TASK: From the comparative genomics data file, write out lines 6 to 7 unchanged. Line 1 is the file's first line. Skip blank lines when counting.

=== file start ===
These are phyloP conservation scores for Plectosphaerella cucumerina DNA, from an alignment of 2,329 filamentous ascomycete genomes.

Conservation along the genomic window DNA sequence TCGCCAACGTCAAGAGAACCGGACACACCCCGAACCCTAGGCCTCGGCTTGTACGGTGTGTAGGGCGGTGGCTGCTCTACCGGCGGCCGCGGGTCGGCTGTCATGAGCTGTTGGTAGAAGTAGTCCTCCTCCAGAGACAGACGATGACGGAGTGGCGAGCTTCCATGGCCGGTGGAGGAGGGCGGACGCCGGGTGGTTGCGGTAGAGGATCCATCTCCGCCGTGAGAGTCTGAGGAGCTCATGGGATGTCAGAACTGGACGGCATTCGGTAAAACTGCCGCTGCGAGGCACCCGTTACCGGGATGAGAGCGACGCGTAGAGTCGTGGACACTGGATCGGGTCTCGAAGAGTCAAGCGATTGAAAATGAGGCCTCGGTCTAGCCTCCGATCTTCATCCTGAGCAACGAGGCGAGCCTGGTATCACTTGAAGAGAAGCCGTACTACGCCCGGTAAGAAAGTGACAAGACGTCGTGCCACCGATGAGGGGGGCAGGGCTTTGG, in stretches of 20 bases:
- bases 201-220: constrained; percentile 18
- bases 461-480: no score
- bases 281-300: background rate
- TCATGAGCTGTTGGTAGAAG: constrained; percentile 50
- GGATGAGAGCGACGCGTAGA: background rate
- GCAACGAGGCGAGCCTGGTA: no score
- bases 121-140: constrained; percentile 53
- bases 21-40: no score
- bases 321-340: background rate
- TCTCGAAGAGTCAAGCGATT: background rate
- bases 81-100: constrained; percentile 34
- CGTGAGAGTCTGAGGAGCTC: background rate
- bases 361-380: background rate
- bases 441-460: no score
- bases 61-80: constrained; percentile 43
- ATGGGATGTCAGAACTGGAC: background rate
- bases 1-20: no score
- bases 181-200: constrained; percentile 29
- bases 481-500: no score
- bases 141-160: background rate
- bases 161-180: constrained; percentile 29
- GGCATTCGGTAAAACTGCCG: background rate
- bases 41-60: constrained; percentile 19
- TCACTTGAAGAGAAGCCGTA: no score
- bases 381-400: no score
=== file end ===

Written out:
- TCATGAGCTGTTGGTAGAAG: constrained; percentile 50
- GGATGAGAGCGACGCGTAGA: background rate